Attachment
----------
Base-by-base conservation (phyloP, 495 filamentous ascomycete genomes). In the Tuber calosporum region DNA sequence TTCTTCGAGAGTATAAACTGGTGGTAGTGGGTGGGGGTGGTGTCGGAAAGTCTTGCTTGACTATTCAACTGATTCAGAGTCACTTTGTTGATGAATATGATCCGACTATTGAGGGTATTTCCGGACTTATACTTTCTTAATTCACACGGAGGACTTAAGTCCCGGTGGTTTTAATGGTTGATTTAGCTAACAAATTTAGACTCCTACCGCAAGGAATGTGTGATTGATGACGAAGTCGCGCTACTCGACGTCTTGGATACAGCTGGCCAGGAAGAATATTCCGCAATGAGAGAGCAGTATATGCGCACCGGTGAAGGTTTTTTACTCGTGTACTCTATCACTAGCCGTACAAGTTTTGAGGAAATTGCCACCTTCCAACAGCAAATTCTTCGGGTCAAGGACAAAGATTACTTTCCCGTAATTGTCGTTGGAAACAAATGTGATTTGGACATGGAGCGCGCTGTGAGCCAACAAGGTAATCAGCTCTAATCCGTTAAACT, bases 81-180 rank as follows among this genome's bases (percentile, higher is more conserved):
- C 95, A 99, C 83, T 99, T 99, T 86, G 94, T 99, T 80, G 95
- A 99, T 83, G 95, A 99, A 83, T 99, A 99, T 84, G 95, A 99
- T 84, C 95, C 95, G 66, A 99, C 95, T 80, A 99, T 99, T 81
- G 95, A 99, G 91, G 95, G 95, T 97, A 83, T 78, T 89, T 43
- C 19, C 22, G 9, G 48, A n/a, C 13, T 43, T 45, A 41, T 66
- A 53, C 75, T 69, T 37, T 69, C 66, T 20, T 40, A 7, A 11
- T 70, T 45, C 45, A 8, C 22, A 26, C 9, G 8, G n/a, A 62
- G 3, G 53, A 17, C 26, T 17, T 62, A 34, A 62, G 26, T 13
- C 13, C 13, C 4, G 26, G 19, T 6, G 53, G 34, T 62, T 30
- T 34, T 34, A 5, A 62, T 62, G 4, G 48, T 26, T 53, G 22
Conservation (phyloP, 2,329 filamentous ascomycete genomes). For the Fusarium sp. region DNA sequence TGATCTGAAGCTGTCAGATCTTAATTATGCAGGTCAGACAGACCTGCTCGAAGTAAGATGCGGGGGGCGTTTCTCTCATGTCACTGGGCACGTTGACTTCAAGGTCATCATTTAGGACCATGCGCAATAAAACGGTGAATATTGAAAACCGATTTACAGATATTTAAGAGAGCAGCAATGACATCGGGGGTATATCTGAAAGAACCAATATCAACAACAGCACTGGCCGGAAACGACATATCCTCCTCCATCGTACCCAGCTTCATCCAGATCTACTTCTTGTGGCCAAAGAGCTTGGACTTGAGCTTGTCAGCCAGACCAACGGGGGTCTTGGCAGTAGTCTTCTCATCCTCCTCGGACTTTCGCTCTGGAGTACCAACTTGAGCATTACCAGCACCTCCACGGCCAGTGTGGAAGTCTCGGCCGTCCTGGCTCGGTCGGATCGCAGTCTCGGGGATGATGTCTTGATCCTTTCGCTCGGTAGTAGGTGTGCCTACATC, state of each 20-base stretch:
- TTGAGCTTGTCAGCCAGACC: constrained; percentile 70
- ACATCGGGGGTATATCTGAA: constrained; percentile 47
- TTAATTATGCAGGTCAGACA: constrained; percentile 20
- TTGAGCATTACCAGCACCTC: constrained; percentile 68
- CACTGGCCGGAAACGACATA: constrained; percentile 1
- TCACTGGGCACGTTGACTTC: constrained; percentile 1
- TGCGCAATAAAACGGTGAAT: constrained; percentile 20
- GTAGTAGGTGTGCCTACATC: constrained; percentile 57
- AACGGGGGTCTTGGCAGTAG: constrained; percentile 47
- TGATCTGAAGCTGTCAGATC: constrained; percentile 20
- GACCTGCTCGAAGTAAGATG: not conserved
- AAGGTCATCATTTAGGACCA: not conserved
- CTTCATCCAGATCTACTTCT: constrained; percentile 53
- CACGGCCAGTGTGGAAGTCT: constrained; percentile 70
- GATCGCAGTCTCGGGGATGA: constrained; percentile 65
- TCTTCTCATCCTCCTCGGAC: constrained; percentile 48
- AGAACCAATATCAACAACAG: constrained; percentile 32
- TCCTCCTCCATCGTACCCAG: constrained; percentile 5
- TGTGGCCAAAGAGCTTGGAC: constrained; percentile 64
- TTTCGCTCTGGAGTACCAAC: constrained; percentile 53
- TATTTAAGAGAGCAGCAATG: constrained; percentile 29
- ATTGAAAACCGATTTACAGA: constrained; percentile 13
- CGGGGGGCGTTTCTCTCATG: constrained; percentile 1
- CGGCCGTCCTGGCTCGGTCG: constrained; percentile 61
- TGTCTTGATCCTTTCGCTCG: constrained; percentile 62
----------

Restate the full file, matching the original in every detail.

Base-by-base conservation (phyloP, 495 filamentous ascomycete genomes). In the Tuber calosporum region DNA sequence TTCTTCGAGAGTATAAACTGGTGGTAGTGGGTGGGGGTGGTGTCGGAAAGTCTTGCTTGACTATTCAACTGATTCAGAGTCACTTTGTTGATGAATATGATCCGACTATTGAGGGTATTTCCGGACTTATACTTTCTTAATTCACACGGAGGACTTAAGTCCCGGTGGTTTTAATGGTTGATTTAGCTAACAAATTTAGACTCCTACCGCAAGGAATGTGTGATTGATGACGAAGTCGCGCTACTCGACGTCTTGGATACAGCTGGCCAGGAAGAATATTCCGCAATGAGAGAGCAGTATATGCGCACCGGTGAAGGTTTTTTACTCGTGTACTCTATCACTAGCCGTACAAGTTTTGAGGAAATTGCCACCTTCCAACAGCAAATTCTTCGGGTCAAGGACAAAGATTACTTTCCCGTAATTGTCGTTGGAAACAAATGTGATTTGGACATGGAGCGCGCTGTGAGCCAACAAGGTAATCAGCTCTAATCCGTTAAACT, bases 81-180 rank as follows among this genome's bases (percentile, higher is more conserved):
- C 95, A 99, C 83, T 99, T 99, T 86, G 94, T 99, T 80, G 95
- A 99, T 83, G 95, A 99, A 83, T 99, A 99, T 84, G 95, A 99
- T 84, C 95, C 95, G 66, A 99, C 95, T 80, A 99, T 99, T 81
- G 95, A 99, G 91, G 95, G 95, T 97, A 83, T 78, T 89, T 43
- C 19, C 22, G 9, G 48, A n/a, C 13, T 43, T 45, A 41, T 66
- A 53, C 75, T 69, T 37, T 69, C 66, T 20, T 40, A 7, A 11
- T 70, T 45, C 45, A 8, C 22, A 26, C 9, G 8, G n/a, A 62
- G 3, G 53, A 17, C 26, T 17, T 62, A 34, A 62, G 26, T 13
- C 13, C 13, C 4, G 26, G 19, T 6, G 53, G 34, T 62, T 30
- T 34, T 34, A 5, A 62, T 62, G 4, G 48, T 26, T 53, G 22
Conservation (phyloP, 2,329 filamentous ascomycete genomes). For the Fusarium sp. region DNA sequence TGATCTGAAGCTGTCAGATCTTAATTATGCAGGTCAGACAGACCTGCTCGAAGTAAGATGCGGGGGGCGTTTCTCTCATGTCACTGGGCACGTTGACTTCAAGGTCATCATTTAGGACCATGCGCAATAAAACGGTGAATATTGAAAACCGATTTACAGATATTTAAGAGAGCAGCAATGACATCGGGGGTATATCTGAAAGAACCAATATCAACAACAGCACTGGCCGGAAACGACATATCCTCCTCCATCGTACCCAGCTTCATCCAGATCTACTTCTTGTGGCCAAAGAGCTTGGACTTGAGCTTGTCAGCCAGACCAACGGGGGTCTTGGCAGTAGTCTTCTCATCCTCCTCGGACTTTCGCTCTGGAGTACCAACTTGAGCATTACCAGCACCTCCACGGCCAGTGTGGAAGTCTCGGCCGTCCTGGCTCGGTCGGATCGCAGTCTCGGGGATGATGTCTTGATCCTTTCGCTCGGTAGTAGGTGTGCCTACATC, state of each 20-base stretch:
- TTGAGCTTGTCAGCCAGACC: constrained; percentile 70
- ACATCGGGGGTATATCTGAA: constrained; percentile 47
- TTAATTATGCAGGTCAGACA: constrained; percentile 20
- TTGAGCATTACCAGCACCTC: constrained; percentile 68
- CACTGGCCGGAAACGACATA: constrained; percentile 1
- TCACTGGGCACGTTGACTTC: constrained; percentile 1
- TGCGCAATAAAACGGTGAAT: constrained; percentile 20
- GTAGTAGGTGTGCCTACATC: constrained; percentile 57
- AACGGGGGTCTTGGCAGTAG: constrained; percentile 47
- TGATCTGAAGCTGTCAGATC: constrained; percentile 20
- GACCTGCTCGAAGTAAGATG: not conserved
- AAGGTCATCATTTAGGACCA: not conserved
- CTTCATCCAGATCTACTTCT: constrained; percentile 53
- CACGGCCAGTGTGGAAGTCT: constrained; percentile 70
- GATCGCAGTCTCGGGGATGA: constrained; percentile 65
- TCTTCTCATCCTCCTCGGAC: constrained; percentile 48
- AGAACCAATATCAACAACAG: constrained; percentile 32
- TCCTCCTCCATCGTACCCAG: constrained; percentile 5
- TGTGGCCAAAGAGCTTGGAC: constrained; percentile 64
- TTTCGCTCTGGAGTACCAAC: constrained; percentile 53
- TATTTAAGAGAGCAGCAATG: constrained; percentile 29
- ATTGAAAACCGATTTACAGA: constrained; percentile 13
- CGGGGGGCGTTTCTCTCATG: constrained; percentile 1
- CGGCCGTCCTGGCTCGGTCG: constrained; percentile 61
- TGTCTTGATCCTTTCGCTCG: constrained; percentile 62